One of our commitments as a regulator is to work to improve our services, making sure that they are as efficient and effective as possible. When thinking about the best way of doing things, we are concerned with the whole picture. How is the process working for charities? How does it help us do what we need to do? How is it working for other stakeholders such as our sister regulators?
For some time, we have been concerned about one of the processes that charities can use to "incorporate". Here, we are particularly talking about changing from being an unincorporated association to becoming a SCIO or a company. Becoming incorporated can be an important and positive step for organisations, as trustees of unincorporated associations can be liable if something goes wrong. It can also be important in terms of receiving funding, or being able to enter into particular contracts. However, it does have implications for the charity in terms of their relationship with, for instance, their banks, their insurance companies, HMRC and so on.
In an attempt to make this process as simple as possible for charities, we had offered two options towards incorporation. One of these was, on the surface, viewed by some as a "conversion" process. The hope had been that this process would make it simpler for charities. However, in the end the process led to difficulties. For charities, there was confusion particularly with respect to their dealings with other regulators, banks etc. For us, it made our internal processes confusing and cumbersome, and made it difficult for us to deal effectively with charities. And for other regulatory stakeholders such as the Care Inspectorate, it has sometimes been complicated.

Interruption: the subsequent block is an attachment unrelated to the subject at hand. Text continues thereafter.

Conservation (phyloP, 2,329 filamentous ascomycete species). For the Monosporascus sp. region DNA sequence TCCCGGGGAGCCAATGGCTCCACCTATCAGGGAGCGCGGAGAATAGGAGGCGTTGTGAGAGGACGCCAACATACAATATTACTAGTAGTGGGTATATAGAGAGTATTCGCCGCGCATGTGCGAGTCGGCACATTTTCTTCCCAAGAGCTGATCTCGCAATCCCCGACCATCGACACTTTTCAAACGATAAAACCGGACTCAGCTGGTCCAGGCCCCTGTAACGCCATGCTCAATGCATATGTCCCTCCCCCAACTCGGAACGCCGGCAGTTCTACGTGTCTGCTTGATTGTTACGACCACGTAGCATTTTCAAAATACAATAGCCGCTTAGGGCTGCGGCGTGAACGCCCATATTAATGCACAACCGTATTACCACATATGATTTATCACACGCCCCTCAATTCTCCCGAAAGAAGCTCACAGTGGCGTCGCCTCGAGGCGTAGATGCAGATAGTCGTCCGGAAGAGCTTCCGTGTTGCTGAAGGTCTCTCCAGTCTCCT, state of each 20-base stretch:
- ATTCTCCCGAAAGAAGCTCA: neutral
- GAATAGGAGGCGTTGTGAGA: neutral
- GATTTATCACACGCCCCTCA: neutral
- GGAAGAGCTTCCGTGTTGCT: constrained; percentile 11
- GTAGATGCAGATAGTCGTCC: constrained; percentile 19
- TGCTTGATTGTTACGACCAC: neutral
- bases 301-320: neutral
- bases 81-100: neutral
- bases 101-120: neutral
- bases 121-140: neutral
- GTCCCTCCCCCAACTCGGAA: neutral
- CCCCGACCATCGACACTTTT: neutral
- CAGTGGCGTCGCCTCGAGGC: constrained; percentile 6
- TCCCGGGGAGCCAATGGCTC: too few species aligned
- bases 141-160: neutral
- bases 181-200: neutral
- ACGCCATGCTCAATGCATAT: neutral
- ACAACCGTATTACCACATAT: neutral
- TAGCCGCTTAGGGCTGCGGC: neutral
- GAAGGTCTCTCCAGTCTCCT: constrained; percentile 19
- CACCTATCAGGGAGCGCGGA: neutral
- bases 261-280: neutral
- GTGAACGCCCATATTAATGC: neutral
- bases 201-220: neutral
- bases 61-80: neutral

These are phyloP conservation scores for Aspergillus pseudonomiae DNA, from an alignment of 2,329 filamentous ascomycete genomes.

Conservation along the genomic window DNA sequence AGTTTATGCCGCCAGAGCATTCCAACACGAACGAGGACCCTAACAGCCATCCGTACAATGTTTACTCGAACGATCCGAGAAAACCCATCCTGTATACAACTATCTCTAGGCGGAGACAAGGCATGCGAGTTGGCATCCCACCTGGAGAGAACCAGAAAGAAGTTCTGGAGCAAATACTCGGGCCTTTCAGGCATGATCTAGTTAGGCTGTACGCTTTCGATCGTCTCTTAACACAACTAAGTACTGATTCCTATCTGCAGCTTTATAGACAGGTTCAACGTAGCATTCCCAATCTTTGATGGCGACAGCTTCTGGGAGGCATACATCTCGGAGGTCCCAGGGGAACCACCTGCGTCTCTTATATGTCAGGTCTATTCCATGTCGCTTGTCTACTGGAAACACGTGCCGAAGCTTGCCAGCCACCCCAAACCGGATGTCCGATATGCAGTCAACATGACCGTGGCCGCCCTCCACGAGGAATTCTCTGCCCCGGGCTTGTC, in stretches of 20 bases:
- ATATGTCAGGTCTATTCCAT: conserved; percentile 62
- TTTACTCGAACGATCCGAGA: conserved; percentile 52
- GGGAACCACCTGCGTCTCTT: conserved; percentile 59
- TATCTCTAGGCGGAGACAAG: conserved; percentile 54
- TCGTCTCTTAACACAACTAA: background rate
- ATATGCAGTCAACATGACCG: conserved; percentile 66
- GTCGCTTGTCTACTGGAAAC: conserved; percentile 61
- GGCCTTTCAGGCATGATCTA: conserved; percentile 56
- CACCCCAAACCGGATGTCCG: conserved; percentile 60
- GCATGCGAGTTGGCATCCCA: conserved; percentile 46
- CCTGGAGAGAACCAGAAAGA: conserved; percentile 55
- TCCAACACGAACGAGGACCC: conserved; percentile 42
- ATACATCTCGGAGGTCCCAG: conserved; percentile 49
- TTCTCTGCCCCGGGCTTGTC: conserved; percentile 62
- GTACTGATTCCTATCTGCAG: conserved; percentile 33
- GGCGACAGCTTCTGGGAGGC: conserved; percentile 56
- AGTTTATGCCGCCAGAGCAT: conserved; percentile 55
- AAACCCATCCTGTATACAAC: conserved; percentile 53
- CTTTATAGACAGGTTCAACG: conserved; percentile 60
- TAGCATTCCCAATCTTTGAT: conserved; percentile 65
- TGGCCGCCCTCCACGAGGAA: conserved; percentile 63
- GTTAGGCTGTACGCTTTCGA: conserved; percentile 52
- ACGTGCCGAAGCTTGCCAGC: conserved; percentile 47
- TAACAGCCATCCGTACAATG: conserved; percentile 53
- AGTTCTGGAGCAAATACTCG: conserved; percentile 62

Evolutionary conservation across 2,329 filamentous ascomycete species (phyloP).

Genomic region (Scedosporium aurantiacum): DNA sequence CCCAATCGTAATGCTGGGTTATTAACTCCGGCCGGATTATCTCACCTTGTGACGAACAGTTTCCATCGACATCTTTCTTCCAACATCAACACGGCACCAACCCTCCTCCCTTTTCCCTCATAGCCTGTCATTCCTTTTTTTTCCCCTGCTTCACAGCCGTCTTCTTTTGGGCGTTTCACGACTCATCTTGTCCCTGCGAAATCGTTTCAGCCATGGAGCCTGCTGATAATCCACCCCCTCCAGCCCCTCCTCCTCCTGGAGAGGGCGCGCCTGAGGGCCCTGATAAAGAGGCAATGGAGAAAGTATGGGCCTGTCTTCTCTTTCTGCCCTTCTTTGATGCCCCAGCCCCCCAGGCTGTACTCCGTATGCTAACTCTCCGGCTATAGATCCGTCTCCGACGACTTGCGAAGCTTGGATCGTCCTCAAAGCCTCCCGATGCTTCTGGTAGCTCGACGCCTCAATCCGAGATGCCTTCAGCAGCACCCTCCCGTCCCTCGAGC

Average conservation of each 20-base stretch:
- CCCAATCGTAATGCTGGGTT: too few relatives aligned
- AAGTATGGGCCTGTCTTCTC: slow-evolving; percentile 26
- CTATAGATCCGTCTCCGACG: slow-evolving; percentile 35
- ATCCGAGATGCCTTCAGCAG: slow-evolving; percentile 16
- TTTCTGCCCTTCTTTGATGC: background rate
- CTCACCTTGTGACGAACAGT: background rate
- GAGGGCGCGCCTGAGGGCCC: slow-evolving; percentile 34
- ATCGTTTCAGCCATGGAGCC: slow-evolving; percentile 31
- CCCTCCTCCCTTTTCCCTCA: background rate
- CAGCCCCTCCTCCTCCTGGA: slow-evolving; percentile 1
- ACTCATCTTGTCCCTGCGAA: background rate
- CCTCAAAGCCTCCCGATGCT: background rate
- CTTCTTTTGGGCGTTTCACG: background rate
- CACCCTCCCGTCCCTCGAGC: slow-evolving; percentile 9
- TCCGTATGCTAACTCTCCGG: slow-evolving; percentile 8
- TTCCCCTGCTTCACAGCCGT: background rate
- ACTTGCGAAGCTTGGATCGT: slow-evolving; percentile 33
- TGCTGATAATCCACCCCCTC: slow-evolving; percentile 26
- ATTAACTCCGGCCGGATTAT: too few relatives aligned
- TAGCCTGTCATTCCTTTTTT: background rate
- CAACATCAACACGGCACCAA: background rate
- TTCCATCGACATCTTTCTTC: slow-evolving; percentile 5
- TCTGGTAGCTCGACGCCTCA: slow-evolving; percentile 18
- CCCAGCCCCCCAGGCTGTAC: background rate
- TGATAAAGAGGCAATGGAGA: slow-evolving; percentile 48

We therefore have done some work looking at the process and have decided that from early November of this year onwards, we will only offer one option for charities looking to incorporate.
The single process will mean that charities who want to incorporate will need to apply for status for a new charity, and seek consent to wind up the existing charity. This will create a level of clarity that will be better for the charity and its relationships with other organisations. It will allow us to be effective in our dealings with charities, and should help charities clarify their status with other regulators and organisations. It will also give charities time to transfer any assets or liabilities.
We have heard some serious concerns about the fact that charities will have to change their name and charity number during the process because we cannot have two charities with the same name on the register at any one time. However, it will be possible for an organisation who is becoming a SCIO to continue having a very similar name. For instance, Save the Porpoise might become Save the Porpoise SCIO.
One of the most important things will be making sure that charities have the support and guidance they need to incorporate. We will be a key part of making this happen. However, there are many other organisations that are extremely well placed to make sure this support and guidance is as good as possible. We are, therefore, going to work closely with a number of different support organisations to develop joint guidance. The guidance won't just cover what is required in terms of our regulatory purposes. Indeed, what we want to create is a step-by-step toolkit which will give trustees the support they need to complete the process. This guidance won't be available until early 2017, but interim guidance will be available on the website for those applying before then.